A video of a white woman comparing Black women’s hairstyles has caught a lot of flak and attention online due to her comparisons and deeming which styles she believes are “elegant” and “not elegant.”
The video was posted by a TikToker under the name @Amira.Bessette, who has nearly 350,000 followers and touts herself on the social platform as an “Elegance and Etiquette Coach.”
In the video, she compares and contrasts styles like afro puffs, short curly hair, bantu knots, low kinky-curly buns and ponytails, as well as long, wavy hair. She selects which, in her opinion, are elegant and which aren’t. She deemed bantu knots and afro puffs as “not elegant.”
The video has since been taken down, but not before it made its rounds on the internet and was stitched by other TikTokers and screen-recorded for other social media users to repost to different platforms.
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People who saw the original video reported that @Amira.Bessette commented that she would not be apologizing because she “was trying to be inclusive.”
In a stitch to the original video, TikTok user @big.meech_, who is also a white woman, condemned the woman’s conduct and demanded that she apologize to the Black community.
She gave a scathing criticism, in which she included why the video was harmful to a group of people who historically have faced various forms of discrimination, including against their natural hair. She also called out the coach’s uninformed actions and the hurtful impact the video had on Black women and men.
“Either you are completely ignorant to the ways in which Black people and Black women specifically have historically and continue to be policed for their natural hair or you are aware and you made the video anyways,” user @big.meech_ says in a video response.
“Every hairstyle that you showed in your video was beautiful. Since when are Bantu knots not elegant? Styled puffs can’t be elegant? Also, who are you to decide what elegant is, especially when it comes to Black hair? You are so far out of your lane.”
Dozens of users spoke out against the video, with some saying the post works against inclusivity while others denounced Western views of Afrocentric styles.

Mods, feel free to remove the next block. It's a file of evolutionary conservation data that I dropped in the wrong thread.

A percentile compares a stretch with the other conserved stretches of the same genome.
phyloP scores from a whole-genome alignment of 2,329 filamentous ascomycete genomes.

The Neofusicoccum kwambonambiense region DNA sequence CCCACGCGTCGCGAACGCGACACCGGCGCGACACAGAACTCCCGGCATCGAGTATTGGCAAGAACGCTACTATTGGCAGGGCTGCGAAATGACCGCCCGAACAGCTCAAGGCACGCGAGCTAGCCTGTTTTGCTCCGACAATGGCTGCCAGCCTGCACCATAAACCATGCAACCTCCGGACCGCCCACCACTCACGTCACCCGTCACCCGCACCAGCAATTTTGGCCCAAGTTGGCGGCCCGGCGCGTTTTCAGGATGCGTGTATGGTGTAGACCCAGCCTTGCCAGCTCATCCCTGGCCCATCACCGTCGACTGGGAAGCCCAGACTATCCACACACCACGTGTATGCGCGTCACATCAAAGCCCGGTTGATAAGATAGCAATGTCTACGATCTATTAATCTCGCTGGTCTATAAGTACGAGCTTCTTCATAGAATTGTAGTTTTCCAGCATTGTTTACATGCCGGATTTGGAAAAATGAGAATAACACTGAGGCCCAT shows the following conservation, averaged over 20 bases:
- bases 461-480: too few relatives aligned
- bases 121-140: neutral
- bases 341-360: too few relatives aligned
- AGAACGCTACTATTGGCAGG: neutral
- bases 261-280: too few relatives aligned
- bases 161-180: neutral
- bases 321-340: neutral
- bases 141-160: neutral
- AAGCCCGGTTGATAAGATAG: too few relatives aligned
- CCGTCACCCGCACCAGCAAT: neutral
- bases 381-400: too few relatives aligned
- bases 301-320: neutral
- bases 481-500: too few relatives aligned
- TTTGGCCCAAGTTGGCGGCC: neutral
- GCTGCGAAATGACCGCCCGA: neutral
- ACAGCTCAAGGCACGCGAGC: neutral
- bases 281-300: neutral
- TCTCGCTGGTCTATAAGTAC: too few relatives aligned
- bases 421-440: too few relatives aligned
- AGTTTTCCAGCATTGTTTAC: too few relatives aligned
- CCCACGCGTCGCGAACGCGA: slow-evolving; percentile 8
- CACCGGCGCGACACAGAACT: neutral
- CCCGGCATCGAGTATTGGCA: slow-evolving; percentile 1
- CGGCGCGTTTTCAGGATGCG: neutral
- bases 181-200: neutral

“We don’t need anybody to speak on our hair,” wrote one user.
“She intentionally chose photos of black women to Antigonize us,” another person commented. “She ain’t slick. Nothing ‘inclusive’ about what she did.”
“The Western concept of “elegance” is already a racist concept as is,” someone else wrote underneath the post. “There were literally kings and queens with our hairstyle that they call ‘ghetto.'”
“It’s the fact that she took time to search the web and screenshot all of these black hairstyles just to be hateful lol the misery she lives in,” another commenter wrote.
In 2023, Dove partnered with LinkedIn to commission a workplace research study that found that Black women’s hair is 2.5 times more likely to be perceived as unprofessional and more than 20 percent of Black women between the ages of 25 and 34 have been sent home from work because of their hair. Black women with “coily” and textured hair are also two times as likely to experience microaggressions in the workplace than Black women with straighter hair.
In another similar study that the beauty and hygiene brand did in 2021, the company discovered that young Black children also experience hair discrimination in school settings.
That study found that 53 percent of Black mothers say their daughters have experienced racial discrimination based on hairstyles as early as 5 years old. In addition, 66 percent of Black children in majority-white schools have faced race-based hair discrimination; 86 percent of those children have experienced it by the age of 12; and 81 percent of Black children in majority-white schools say they sometimes wish their hair was straight.
All of the Black elementary school girls in majority-white schools who reported experiencing hair discrimination experienced it by the age of 10.
The CROWN Act nationwide campaign began in 2019 to ban hair discrimination in school and workplace settings. States began to introduce bills to prohibit discrimination in the workplace and K-12 public and charter schools based on a person’s hair texture or hairstyle. California was the first state to enact formal legislation that year. Nineteen other states also have adopted and signed the legislation into law.
As for the U.S. Congress, the House of Representatives passed a federal measure last year that would’ve made the act a national law. However, despite bipartisan support, the bill failed to pass the Senate.
One thought on “‘Just to be Hateful’: White Etiquette Coach Receives Backlash for Categorizing Bantu Knots as ‘Not Elegant,’ Long, Wavy Hair As ‘Elegant’; She Refuses to Apologize”
He knows nothing about elegance or black hair we don’t need anyone from another race telling us what’s elegant WE are the epitomy of Black Elegancy who the hell is she speak on your race not ours